“Hydrilla, when it is found at low levels in lakes that do not have natural vegetation, can benefit some fish and wildlife,” Tucker said. “It may be beneficial to waterfowl, but it's not necessarily beneficial to the full diversity [of wildlife] that would be found in a lake.”

That’s why Tucker says it’s critical to keep up with “maintenance control,” one of two possible pathways provided by state statute for managing invasive plants on Florida’s public lands. The other possible strategy is eradication.

Image of a map showing where Lake Apopka is receiving herbicide treatment for hydrilla management this fall. The map is from meeting materials presented Thursday by the St. Johns River Water Management District.
St. Johns River Water Management District
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Courtesy Florida House of Representatives
SJRWMD shared this map with lawmakers Thursday, indicating where the state is applying herbicides for hydrilla management in Lake Apopka.

Despite some citizens’ concerns about harmful herbicide impacts and allegedly lax state oversight of herbicide treatments, Winkler told lawmakers Thursday the chemicals used at Lake Apopka are safe.

“It's like a prescription. It was designed so that we wouldn't hurt any of those returning native species. That was very carefully constructed,” Winkler said.

Herbicide treatment is an example of chemical control, just one of the state’s mitigation tools for invasive plants. Different control methods are better for different situations, depending on a lake’s specific conditions and available funding, Tucker said.

For example, one physical control approach could be a drawdown, when a lake’s water level is manipulated to mimic a drought condition. Although benefits can last for decades, Tucker said drawdowns require lots of coordination, and may make the water body unusable for certain purposes during the drought period.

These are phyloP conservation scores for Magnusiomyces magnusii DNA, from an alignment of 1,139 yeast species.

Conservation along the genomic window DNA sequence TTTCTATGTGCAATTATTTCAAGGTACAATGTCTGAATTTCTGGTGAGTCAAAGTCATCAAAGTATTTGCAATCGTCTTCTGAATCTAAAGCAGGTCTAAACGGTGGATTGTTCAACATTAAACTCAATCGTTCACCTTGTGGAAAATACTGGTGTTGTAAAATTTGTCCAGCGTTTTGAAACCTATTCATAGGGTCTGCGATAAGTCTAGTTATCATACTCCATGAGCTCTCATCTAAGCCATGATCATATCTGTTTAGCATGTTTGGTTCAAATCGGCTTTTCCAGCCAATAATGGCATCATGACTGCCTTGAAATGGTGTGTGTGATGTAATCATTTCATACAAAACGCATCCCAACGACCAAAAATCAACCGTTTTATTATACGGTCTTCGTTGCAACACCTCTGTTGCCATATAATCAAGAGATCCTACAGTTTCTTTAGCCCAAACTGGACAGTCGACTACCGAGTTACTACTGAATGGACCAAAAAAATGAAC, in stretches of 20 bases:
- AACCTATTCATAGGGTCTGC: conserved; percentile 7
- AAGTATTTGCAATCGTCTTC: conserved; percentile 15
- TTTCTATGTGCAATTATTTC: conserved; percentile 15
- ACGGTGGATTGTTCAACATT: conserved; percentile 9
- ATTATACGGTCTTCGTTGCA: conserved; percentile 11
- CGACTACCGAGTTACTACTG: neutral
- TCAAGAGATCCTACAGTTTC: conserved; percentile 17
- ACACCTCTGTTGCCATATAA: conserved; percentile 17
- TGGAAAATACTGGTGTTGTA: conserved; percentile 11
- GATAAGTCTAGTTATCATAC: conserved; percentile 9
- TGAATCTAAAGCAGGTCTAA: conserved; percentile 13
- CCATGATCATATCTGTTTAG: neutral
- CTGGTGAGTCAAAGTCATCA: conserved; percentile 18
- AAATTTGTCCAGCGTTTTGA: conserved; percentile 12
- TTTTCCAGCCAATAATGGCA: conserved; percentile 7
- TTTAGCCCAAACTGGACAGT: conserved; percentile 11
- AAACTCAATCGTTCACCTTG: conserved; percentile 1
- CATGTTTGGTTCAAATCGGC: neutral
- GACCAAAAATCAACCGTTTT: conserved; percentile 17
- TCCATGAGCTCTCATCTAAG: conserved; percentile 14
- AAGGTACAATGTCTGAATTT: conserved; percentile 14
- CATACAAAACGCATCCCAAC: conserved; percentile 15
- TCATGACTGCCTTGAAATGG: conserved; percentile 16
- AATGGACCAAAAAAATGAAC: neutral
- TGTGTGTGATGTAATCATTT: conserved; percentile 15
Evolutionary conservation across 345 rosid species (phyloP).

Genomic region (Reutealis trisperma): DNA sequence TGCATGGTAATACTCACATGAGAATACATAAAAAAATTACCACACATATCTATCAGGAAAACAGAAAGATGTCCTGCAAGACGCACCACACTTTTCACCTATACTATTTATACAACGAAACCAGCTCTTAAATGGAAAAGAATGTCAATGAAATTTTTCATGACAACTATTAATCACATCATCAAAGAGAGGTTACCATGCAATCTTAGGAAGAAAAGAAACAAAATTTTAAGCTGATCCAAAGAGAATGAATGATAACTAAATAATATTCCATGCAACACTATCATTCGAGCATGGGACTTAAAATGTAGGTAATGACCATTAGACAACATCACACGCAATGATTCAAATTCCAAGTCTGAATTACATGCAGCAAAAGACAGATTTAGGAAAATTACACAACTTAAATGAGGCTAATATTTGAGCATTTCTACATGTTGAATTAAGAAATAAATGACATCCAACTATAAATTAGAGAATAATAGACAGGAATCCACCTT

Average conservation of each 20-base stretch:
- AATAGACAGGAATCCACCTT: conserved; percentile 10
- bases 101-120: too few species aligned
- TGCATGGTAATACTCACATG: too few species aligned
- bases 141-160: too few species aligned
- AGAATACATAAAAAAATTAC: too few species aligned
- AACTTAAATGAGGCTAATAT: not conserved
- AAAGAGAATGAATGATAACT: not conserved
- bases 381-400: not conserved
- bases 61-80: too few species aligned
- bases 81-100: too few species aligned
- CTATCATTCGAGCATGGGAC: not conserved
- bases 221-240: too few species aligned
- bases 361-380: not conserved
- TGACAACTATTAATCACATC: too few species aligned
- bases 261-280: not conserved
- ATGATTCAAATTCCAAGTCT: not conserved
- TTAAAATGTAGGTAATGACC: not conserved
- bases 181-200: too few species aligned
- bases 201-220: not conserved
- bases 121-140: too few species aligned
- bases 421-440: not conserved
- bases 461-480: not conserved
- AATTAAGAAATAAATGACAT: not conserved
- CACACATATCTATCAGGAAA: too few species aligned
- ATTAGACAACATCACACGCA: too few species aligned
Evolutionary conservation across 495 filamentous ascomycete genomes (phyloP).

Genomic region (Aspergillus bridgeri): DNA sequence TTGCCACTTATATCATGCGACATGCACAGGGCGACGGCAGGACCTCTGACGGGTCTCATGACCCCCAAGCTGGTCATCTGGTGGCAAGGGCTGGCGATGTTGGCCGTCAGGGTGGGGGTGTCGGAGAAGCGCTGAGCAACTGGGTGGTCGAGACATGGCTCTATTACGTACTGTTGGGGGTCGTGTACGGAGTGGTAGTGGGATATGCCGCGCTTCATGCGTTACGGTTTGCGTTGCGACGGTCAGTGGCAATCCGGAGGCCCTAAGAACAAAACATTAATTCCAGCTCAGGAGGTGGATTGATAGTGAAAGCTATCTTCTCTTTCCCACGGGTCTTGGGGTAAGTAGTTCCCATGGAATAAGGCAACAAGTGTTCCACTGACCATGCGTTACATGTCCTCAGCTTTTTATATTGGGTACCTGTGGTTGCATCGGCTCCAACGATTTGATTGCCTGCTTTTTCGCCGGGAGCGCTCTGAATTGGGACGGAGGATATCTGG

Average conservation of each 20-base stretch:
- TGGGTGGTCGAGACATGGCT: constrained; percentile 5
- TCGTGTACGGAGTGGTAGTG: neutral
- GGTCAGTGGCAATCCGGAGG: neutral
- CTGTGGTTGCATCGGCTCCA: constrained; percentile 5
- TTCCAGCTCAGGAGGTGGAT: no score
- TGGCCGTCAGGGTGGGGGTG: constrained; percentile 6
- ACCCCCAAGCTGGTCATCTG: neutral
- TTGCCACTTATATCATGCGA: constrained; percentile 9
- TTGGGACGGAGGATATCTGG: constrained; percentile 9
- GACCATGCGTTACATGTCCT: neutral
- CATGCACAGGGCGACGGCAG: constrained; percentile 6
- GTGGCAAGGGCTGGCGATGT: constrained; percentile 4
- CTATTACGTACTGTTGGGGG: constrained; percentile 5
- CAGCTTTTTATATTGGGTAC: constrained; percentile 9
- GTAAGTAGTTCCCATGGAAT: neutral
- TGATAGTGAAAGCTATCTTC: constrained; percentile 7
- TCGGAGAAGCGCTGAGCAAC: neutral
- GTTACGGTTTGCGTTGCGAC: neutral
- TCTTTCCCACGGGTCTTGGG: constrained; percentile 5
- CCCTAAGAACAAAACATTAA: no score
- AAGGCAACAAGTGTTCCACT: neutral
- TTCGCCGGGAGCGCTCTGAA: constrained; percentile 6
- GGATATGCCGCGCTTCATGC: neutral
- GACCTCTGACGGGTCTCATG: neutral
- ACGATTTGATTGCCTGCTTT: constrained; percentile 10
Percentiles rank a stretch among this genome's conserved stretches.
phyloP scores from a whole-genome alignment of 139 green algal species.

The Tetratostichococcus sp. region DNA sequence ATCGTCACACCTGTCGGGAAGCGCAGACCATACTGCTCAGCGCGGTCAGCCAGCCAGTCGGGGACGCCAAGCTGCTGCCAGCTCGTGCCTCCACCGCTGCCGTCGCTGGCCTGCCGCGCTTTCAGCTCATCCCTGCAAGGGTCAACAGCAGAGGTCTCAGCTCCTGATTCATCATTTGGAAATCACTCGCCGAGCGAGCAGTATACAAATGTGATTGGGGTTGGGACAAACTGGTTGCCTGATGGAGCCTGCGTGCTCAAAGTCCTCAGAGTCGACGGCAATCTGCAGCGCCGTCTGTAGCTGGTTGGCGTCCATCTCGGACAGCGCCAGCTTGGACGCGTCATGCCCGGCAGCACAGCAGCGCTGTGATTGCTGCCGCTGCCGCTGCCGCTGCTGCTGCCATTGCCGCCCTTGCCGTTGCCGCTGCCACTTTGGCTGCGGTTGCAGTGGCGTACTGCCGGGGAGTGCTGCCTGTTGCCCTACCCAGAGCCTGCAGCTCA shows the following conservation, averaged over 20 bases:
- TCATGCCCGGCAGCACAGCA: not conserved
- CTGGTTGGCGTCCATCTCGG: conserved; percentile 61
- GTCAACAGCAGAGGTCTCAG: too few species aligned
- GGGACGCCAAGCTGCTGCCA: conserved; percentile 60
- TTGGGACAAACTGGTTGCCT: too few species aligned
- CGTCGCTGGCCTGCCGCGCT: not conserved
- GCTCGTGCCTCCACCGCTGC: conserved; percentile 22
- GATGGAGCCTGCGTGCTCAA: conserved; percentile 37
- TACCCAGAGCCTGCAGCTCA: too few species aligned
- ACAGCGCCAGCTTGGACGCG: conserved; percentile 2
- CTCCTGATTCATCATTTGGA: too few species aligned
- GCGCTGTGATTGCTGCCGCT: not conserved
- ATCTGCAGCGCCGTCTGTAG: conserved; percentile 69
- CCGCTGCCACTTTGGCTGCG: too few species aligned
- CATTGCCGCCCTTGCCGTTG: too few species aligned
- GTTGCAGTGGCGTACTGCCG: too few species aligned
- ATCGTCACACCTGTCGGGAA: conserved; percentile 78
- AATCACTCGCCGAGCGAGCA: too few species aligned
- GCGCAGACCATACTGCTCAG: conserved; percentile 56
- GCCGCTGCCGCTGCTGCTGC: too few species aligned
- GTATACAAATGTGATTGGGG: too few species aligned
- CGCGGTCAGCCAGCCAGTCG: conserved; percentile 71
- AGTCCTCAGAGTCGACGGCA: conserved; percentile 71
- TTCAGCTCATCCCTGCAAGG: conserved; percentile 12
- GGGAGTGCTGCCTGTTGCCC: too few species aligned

"There is no perfect tool for plant management, and cost is a factor that we have to consider," Tucker said. Although costs vary, she says historically, chemical control has cost less than other methods.

Looking ahead to Lake Apopka's future

Last year state lawmakers allocated $7 million for Lake Apopka restoration efforts, including $2 million specifically for hydrilla management.

Subcommittee member and Florida Rep. Keith Truenow, a Republican representing part of Lake County, praised the state’s work restoring Lake Apopka, an area he says he knows well, after farming there most of his life.

“We've been sprinkling a little bit of money in Lake Apopka to manage the needs, but we really need to take a better focus on Lake Apopka, to achieve the goals in a little bit faster time,” Truenow said Thursday.

“Our work is not done,” Winkler said. “We are trending in the right direction, but additional work is needed."

"We're at that point, where we're starting to look at: what is the next generation? What more can we do to jumpstart recovery?" Winkler said.

SJRWMD expects to receive final results soon from an evaluation of the district’s recent herbicide treatments at Lake Apopka, Winkler told lawmakers Thursday.

Molly is an award-winning reporter with a background in video production and investigative journalism, focused on covering environmental issues for WMFE and WMFV.